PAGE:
I graduated from Notre Dame Law School in 1984. As an alumnus, I am very interested in the Fighting Irish sports teams. Lou Holtz, who coached at Notre Dame from 1986-1996, once said: “Now I know you’re going to say God doesn’t care who wins. I say that’s true, but I believe His Mother does. I firmly believe that this school has been blessed. When men ask why this school is great, they’ll need only to look at the Lady on the Dome.”
Although I graduated from Notre Dame, I’m not Catholic, so I don’t share Coach Holtz’ view of Mary’s power (or her interest in football). But there are plenty of Christians – Catholics and Protestants alike – who may be tempted to pray for “their” team to win. I agree with the first part of Coach Holtz’ statement: God doesn’t care who wins. But is it okay for us to pray that our team will win?
The first consideration when asking whether anything is “okay” is to see whether Scripture prohibits it. Scripture clearly prohibits certain types of behaviors and attitudes. Is praying for your team to win in the category of prohibited behavior? No. Being a sports fan and a pastor, I can state that there is no mention of praying for sporting events in the Bible.
Of course, the fact that Scripture doesn’t mention praying for sporting events also means that there is no clear permission for us to do it. This brings up a basic issue of biblical interpretation. Some people believe that anything that is not expressly prohibited in Scripture is permissible. Others believe that anything that is not expressly allowed is “out-of-bounds.” (Obviously, this matter extends well beyond the question of praying for sporting events.)
So, the answer to whether it is “okay” to pray for your team to win will depend on which view of Scriptural interpretation you adopt. (Of course, if you’re not a Christian, you probably don’t accept the authority of the Bible. In that case, this whole discussion is irrelevant to you.).
There is one other consideration. While the Bible doesn’t specifically address praying for your team to win, it does discuss prayer – quite a bit. And what it says about prayer seems to be focused on “weightier” matters of life than sporting events. For example:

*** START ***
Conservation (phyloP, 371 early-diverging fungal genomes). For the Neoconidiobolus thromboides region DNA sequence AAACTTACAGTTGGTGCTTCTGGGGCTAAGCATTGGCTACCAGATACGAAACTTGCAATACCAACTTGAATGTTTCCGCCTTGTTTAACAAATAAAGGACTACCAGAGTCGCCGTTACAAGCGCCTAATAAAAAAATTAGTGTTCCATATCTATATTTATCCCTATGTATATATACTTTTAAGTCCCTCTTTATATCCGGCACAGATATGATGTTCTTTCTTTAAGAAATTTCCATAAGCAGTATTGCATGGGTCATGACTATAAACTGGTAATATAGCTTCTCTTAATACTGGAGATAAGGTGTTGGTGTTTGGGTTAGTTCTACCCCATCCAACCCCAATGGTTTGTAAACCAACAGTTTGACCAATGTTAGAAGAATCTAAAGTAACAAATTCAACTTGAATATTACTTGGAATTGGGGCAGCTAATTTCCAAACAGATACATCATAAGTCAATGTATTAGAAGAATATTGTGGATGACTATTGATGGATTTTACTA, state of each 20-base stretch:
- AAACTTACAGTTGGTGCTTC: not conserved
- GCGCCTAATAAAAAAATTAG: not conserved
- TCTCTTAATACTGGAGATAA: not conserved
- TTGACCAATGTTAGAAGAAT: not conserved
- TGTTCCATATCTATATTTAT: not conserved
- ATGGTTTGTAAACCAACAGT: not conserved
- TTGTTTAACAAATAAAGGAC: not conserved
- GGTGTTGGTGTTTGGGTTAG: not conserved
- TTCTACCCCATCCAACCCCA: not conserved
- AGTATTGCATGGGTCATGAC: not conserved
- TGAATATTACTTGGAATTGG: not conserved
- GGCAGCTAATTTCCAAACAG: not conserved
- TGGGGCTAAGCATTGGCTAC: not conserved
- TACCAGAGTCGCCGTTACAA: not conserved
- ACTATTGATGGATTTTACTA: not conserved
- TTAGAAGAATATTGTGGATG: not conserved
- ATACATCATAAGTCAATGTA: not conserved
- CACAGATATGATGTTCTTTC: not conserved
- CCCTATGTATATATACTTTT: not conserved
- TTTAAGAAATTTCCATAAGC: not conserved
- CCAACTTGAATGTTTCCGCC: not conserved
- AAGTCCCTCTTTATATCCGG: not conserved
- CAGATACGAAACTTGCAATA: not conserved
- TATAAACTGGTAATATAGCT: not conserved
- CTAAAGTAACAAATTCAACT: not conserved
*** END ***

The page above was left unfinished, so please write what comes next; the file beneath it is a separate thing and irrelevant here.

So, while there may be no explicit direction in Scripture, there is clearly an indication that prayer usually involves more “important” things than sporting events.
Since I am a part of the “if it’s not prohibited it’s okay” school of thought, I find no problem with praying for your team to win. But perhaps we should look at this from a different perspective.
First, prayer is not always (or even primarily) about “getting what we want.” Prayer is an ongoing conversation with God, in which we allow Him the opportunity to form us in the image of Jesus. I wrote a number of articles on prayer in late April and early May, which you can find in my archives. For example:
As I mentioned earlier, prayer is a conversation. “Conversation” implies that we listen as well as speak. We probably all understand that, even though I think that we all could use a little more work on the “listening” part. But if we understand that prayer is a conversation, then God has also committed to listen to us when we pray. That means that he listens, even if he’s not inclined to respond positively to our prayer.
Acknowledging that prayer is a conversation with God reminds us that God is interested in us. That means that he wants to hear from us! That makes sense, when we think of it, even though we might not recognize it at first. After all, God created us to be in relationship with him. That relationship is the reason that we pray. We converse with God because we care about him, and we believe that he cares about us.
As I said, that makes sense. After all, we expect that we’ll have conversations with other people in our lives – spouse, children, friends. If we have a relationship with our heavenly Father, it’s only natural that we would talk with him – and that he would be interested in us. So of course God is interested in listening to us – even about the sports teams we support!
But we can’t lose sight of the fact that listening doesn’t mean that he grants our requests! Instead, perhaps God wants to hear about what’s important to us because he wants us to know what’s important to him. Praying – even praying for your team to win – is an opportunity for God to refocus our attention on Kingdom priorities.
I believe that God does welcome our prayers, even when we’re praying for our team to win. But I also believe that it saddens him if that’s all that we’re praying about! It doesn’t have to just be about sports. It has to be a bit disappointing for God when our conversations with him are dominated by what we want. As we’re praying, we should take time to listen. God may want to remind us to seek first his Kingdom!
There’s nothing wrong with praying for your team to win – but I wouldn’t expect God to grant your request. After all, there are undoubtedly people praying for the other team too!
Written by: OchriO